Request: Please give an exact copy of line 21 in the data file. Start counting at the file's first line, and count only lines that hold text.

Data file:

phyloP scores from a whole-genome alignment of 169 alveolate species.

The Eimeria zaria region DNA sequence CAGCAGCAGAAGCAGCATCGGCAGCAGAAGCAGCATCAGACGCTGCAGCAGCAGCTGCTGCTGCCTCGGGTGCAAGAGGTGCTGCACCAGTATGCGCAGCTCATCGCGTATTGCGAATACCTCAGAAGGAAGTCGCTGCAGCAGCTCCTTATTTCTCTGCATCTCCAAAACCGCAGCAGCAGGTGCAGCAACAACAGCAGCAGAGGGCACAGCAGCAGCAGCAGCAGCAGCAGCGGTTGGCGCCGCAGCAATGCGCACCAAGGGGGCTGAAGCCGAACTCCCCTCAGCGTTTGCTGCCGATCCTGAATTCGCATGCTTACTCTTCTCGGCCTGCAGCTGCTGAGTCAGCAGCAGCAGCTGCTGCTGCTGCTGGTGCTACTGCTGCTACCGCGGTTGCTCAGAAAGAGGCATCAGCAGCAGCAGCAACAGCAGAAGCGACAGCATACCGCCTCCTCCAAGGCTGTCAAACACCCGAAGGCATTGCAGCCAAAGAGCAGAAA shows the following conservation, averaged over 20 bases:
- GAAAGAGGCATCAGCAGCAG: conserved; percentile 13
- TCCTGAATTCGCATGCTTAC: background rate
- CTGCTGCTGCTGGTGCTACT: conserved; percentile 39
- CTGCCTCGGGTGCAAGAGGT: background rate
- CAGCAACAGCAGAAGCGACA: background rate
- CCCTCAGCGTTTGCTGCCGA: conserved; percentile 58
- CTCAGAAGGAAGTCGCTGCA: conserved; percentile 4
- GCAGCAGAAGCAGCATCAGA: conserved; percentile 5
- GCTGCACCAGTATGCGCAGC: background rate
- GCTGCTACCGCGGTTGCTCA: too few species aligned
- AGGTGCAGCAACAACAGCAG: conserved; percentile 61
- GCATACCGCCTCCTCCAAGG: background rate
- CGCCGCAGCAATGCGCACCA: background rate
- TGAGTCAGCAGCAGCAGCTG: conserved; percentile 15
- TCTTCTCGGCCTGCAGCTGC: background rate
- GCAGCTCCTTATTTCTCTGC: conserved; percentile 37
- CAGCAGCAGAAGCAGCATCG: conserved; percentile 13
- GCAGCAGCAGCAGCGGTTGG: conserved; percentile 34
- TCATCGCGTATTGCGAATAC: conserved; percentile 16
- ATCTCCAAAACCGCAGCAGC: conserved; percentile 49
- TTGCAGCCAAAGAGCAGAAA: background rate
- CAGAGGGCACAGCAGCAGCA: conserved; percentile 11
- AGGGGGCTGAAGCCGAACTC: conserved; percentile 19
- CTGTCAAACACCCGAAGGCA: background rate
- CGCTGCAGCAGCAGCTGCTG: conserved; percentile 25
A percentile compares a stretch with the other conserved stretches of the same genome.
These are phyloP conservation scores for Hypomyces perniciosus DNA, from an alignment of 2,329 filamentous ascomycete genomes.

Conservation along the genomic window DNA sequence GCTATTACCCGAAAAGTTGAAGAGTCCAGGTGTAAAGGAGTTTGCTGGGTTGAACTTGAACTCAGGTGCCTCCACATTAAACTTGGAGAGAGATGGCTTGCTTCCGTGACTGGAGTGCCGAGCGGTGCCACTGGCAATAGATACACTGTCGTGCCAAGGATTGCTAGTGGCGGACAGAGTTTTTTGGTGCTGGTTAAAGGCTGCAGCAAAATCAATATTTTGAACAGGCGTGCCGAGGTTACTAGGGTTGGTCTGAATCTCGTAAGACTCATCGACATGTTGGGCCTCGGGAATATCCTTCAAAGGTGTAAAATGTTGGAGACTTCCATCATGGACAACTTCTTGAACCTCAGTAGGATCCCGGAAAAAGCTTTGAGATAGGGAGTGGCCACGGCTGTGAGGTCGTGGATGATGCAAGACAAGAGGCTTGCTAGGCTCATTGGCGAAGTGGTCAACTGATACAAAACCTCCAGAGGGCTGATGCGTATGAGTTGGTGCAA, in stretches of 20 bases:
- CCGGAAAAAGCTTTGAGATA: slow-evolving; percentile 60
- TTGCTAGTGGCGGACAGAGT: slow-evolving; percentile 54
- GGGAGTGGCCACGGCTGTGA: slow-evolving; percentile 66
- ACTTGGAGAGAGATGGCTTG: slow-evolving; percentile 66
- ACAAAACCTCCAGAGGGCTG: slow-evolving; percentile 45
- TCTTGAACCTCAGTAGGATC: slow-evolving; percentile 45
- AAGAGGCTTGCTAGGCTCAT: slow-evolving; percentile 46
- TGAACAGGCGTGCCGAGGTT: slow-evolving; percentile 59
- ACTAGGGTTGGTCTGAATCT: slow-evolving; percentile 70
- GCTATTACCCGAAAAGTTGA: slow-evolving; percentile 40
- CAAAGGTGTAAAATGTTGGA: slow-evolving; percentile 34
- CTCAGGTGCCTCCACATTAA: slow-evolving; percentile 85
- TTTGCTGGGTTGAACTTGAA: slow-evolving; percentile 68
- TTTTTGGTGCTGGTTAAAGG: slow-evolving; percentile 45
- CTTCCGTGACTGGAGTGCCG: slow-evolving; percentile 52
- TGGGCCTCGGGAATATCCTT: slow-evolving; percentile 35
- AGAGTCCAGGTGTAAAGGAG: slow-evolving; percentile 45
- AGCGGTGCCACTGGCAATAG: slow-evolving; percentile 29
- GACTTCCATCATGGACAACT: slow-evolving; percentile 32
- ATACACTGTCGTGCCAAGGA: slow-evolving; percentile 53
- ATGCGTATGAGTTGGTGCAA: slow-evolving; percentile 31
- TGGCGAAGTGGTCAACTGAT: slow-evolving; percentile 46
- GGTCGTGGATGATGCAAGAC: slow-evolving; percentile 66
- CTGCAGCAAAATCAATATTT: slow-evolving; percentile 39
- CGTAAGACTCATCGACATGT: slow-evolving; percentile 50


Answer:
- TCATCGCGTATTGCGAATAC: conserved; percentile 16